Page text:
Our main research avenues include:
1) The identification and characterization of new biomarkers for the detection of CSCs from different solid tumors. We have recently discovered a new inherent biomarker present in CSCs across several solid tumors. This biomarker, known as autofluorescence, is the result of riboflavin accumulation in ABCG2-coated intracellular vesicles exclusively found in CSCs. We are currently using autofluorescence as a means of isolating CSCs for in depth biological and molecular characterization studies.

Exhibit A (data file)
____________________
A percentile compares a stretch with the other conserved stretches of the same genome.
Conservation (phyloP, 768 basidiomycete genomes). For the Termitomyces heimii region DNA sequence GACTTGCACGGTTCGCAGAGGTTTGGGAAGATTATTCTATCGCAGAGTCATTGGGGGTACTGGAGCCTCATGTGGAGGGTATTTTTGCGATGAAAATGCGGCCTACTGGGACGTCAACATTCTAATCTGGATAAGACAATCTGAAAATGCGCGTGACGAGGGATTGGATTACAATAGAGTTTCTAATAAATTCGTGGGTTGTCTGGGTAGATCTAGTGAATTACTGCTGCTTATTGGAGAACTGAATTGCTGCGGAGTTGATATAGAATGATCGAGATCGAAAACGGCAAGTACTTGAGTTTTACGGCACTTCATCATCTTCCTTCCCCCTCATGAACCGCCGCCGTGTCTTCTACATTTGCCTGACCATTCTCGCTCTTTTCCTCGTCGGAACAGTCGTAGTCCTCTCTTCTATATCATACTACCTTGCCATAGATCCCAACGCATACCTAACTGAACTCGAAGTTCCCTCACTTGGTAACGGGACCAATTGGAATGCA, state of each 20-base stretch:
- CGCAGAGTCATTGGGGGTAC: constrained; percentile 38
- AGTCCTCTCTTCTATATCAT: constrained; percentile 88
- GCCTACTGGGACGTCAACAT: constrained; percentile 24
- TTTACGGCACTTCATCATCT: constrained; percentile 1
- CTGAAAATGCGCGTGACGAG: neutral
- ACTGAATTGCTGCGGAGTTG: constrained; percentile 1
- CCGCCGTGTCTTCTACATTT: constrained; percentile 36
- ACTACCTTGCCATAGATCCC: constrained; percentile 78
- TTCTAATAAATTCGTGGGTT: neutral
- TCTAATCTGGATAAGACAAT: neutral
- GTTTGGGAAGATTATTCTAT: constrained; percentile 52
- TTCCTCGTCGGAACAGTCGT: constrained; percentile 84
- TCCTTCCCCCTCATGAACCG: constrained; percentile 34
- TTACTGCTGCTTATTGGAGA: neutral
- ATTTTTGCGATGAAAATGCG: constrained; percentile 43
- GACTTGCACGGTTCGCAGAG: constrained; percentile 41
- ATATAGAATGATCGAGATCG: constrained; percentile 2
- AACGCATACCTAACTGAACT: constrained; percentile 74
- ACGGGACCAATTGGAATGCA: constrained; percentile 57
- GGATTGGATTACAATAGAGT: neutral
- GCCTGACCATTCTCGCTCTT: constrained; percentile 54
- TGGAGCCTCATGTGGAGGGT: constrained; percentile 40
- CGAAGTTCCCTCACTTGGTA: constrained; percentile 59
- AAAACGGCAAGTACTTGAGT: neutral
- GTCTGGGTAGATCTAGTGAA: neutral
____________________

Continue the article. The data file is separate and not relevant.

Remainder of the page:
2) The identification of proteins that govern key CSC phenotypes, such as “stemness", epithelial to mesenchymal transition (EMT), oxidative phosphorylation (i.e. mitochondrial respiration) and chemoresistance.
3) Comprehensively understand the cellular make-up of the CSC niche and the larger more complex tumor microenvironment, specifically the role of tumor-associated macrophages (TAMs) in "activating" CSCs, with respect to the different environmental proteins they can secrete in response to cues from the tumor and how these proteins alter the function of the CSCs at the level of EMT and chemoresistance.